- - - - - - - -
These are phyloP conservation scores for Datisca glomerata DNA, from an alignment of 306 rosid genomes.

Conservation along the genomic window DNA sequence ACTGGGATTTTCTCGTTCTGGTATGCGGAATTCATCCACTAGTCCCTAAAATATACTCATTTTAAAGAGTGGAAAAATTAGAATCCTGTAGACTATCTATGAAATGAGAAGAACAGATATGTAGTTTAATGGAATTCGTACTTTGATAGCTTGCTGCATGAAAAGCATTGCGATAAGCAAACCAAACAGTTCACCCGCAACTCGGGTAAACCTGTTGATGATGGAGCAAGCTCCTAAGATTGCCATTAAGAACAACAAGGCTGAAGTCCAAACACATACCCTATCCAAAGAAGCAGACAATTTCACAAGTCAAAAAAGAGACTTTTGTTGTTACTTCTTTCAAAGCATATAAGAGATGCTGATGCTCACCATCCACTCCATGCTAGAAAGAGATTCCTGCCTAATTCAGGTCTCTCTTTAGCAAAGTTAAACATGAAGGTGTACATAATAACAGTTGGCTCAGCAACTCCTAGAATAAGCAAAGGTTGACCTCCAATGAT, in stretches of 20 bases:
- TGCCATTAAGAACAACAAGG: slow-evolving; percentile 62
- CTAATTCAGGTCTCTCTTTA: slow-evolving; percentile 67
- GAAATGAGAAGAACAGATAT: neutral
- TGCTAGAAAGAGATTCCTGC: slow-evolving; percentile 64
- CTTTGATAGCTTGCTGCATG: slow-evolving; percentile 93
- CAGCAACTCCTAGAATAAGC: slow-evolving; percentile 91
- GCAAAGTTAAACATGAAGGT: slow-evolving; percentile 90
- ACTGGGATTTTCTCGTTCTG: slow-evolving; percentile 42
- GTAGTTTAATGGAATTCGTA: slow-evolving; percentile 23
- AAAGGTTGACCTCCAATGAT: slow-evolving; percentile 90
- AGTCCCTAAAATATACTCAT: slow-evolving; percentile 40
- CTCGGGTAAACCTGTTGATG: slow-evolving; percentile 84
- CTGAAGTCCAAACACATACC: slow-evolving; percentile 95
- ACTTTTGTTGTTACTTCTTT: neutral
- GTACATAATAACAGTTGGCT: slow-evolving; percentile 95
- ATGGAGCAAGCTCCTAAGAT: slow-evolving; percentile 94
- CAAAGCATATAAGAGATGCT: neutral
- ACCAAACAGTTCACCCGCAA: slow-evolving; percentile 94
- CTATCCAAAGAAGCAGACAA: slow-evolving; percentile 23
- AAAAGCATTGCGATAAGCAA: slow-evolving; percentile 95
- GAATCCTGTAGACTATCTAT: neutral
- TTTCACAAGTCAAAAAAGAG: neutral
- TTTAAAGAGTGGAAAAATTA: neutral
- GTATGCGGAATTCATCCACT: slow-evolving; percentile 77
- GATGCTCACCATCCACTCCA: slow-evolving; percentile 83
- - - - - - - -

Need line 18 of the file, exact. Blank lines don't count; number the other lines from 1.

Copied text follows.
- ATGGAGCAAGCTCCTAAGAT: slow-evolving; percentile 94